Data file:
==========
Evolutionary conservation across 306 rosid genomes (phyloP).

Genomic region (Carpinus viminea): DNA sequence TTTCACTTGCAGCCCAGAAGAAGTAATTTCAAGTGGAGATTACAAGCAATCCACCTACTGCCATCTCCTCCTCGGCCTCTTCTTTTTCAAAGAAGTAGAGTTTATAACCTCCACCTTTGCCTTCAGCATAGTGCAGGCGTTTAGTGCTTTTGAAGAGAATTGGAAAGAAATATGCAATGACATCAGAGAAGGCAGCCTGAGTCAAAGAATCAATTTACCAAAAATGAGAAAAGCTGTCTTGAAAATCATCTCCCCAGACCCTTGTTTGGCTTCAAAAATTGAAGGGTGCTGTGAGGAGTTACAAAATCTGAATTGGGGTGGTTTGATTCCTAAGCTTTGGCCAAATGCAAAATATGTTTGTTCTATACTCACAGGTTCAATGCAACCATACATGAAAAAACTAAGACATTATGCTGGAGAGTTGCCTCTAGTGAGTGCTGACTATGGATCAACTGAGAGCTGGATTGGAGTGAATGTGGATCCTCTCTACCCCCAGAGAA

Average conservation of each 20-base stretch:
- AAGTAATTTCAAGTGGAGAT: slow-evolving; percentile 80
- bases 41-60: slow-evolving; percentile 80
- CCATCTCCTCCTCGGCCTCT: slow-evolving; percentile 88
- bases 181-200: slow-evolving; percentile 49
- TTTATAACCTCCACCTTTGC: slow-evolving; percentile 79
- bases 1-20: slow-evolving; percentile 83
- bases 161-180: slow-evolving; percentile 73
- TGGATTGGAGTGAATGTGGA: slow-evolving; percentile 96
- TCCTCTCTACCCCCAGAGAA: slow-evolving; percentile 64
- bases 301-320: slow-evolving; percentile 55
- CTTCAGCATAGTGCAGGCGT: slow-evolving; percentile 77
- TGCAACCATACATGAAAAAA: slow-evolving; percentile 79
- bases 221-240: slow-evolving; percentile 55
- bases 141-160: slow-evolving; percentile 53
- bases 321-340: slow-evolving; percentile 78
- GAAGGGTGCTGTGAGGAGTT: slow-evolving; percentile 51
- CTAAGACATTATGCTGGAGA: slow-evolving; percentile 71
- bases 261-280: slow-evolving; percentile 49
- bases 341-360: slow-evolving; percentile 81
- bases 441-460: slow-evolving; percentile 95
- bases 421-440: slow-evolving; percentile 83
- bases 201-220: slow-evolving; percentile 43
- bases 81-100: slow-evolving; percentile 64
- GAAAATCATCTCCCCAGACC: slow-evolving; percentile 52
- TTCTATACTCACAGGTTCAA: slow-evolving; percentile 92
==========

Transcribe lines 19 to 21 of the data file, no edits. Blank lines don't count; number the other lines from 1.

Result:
- GAAGGGTGCTGTGAGGAGTT: slow-evolving; percentile 51
- CTAAGACATTATGCTGGAGA: slow-evolving; percentile 71
- bases 261-280: slow-evolving; percentile 49